Today brings the final reading on Eurozone CPI in December. Consensus looks for the preliminary numbers to be unchanged with headline CPI at 1.4% y/y and the core (ex-food & energy) measure at 0.9%. The EUR opens in Europe this morning at USD1.2220 and GBP/EUR1.1270.

The Aussie Dollar has not been immune to the effects of the US Dollar’s spike lower and subsequent recovery overnight. AUD/USD slipped to USD0.7940 in the New York morning on Tuesday before recovering around 25 pips to close at 0.7965. During the Sydney morning session today, however, the pair jumped to a high of 0.7993; the highest since September 20th before falling almost half a cent during the rest of the Asia shift to be barely 10 pips above Tuesday’s low of 0.7939.

Certainly, some of the gloss has been taken off precious metals and other industrial commodities. As we write, gold is than $10 off its recent $1343 peak but silver yesterday was down 1.3% and palladium lost just over 3%. Elsewhere, base metals were all lower with losses extended to as much as 2.9% for nickel. Copper dropped 2.2% to $7,054 on the London Metal Exchange Tuesday; the biggest drop since December 5th. The metal rose 7.2% in December, capping the biggest annual gain in eight years, but prices are down 2.6% so far in 2018.

The big number to watch locally will be tomorrow’s employment report. Consensus expectations are for a 15,000 increase in December employment after a huge 61,600 increase in November. Last time around, full-time employment increased 41,900 to 8,501,900 and part-time employment increased 19,700 to 3,901,100 although the unemployment rate remained steady at 5.4%. It is generally estimated that, over time, around 14-15k new jobs per month are enough to keep pace with demographic change and leave the unemployment rate steady though this doesn’t always hold for every individual month’s data.

The AUD opens in Europe this morning at USD0.7950 with GBP/AUD at 1.7320.

After being the strongest currency in the first week of the New Year 2018, then the weakest in the second week, the Canadian Dollar has been very steady over the first half of this third week. Indeed, for the last 36 hours USD/CAD has traded sideways in a 50 pip range from just 1.2405 to 1.2555. The big event, of course, is this afternoon’s Bank of Canada interest rate decision.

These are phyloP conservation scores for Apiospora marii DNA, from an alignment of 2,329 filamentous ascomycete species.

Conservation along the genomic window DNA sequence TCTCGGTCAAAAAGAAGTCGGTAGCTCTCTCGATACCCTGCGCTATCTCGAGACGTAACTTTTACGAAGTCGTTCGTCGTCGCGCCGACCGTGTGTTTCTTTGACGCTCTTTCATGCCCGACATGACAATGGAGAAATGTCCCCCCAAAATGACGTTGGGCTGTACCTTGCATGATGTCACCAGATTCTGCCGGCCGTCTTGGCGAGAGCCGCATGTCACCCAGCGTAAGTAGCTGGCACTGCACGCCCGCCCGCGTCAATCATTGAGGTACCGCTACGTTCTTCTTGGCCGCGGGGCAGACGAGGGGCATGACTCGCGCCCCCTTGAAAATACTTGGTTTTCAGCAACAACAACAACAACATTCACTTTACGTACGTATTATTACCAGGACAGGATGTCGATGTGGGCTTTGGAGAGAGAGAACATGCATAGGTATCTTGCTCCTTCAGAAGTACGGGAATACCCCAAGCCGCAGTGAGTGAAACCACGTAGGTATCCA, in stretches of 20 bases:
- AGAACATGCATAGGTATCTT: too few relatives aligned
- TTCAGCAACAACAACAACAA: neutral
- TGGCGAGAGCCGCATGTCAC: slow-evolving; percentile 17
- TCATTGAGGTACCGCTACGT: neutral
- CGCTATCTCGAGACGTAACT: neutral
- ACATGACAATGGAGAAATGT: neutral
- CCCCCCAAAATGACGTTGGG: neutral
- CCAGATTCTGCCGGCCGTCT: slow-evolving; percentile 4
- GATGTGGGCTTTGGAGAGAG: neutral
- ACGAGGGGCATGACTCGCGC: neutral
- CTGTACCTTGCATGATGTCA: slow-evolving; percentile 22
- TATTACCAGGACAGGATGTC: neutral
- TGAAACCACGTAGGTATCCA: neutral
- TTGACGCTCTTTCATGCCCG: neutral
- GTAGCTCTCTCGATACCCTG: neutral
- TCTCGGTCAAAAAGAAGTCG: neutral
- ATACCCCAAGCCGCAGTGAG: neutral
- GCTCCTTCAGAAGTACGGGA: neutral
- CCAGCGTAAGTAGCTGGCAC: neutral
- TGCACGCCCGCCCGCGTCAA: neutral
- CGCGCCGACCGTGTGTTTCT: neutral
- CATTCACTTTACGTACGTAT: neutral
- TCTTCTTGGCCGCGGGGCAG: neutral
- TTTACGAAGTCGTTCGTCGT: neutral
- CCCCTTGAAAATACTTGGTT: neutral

In a Reuters poll earlier this week, just eight of 31 analysts surveyed said they expect the BoC to hold rates steady at 1.0% at today’s policy meeting. The median forecast in the Reuters poll is for one rate increase apiece in the third and fourth quarters, bringing the benchmark to 1.75 percent by the end of 2018. Analysts predict another hike in the first quarter of 2019. Economic growth is expected to average 2.2 percent this year, slightly higher than the 2.1 percent forecast in the previous poll in October. Expectations for 2019 were unchanged at 1.8 percent.

Over the past 25 years, Canada’s main policy rate has been on average around 25bp higher than the US rate. At the moment it’s 0.375 percentage points below, so there could be some catching up to do. The Bank of Canada estimates its so-called neutral rate - which allows the economy to run neither too hot nor too cold - at about 3%. The Federal Reserve sees its neutral rate at 2.75%, according to the median estimate in their most recent projections in December.

As the seemingly interminable wait to the BoC meeting at 3pm UK time finally comes to an end, the Canadian Dollar opens in London this morning at USD1.2450 and GBP/CAD1.7145.

Given its recent volatility, it should come as little surprise that having been in joint top spot with the Aussie Dollar on Monday, the NZD ended Tuesday back at the bottom of the performance table. Having reached the dizzy heights of US 73 cents, it slipped back at one point almost 50 pips from Monday’s 0.7313 high. It didn’t really get caught up in the USD spike overnight but has continued to slide lower to end the Asia session around 0.7240; it’s lowest since Friday afternoon.

New Zealand commodity prices dropped again in December. The ANZ commodity price index fell 2.2% and was up just 3% year-on-year. In New Zealand Dollar terms, however, the index fell a punchy 3.3% m/m as the Kiwi’s trade-weighted index rose 2.7% during the month. ANZ noted that, “this was the largest fall in world and local prices since the current upward cycle in commodity prices began in early 2016”.

The latest Global Dairy Trade (GDT) auction yesterday showed a 4.9% gain but this comes after ANZ’s survey showed very large falls in December as an upswing in global milk supply placed downward pressure on all product prices. Cheese prices fell 11% in the month, butter was down 10% while whole milk powder fell 2.2%.

The Kiwi Dollar opens in Europe this morning at USD0.7245 with AUD/NZD at 1.0975 and GBP/NZD1.9020.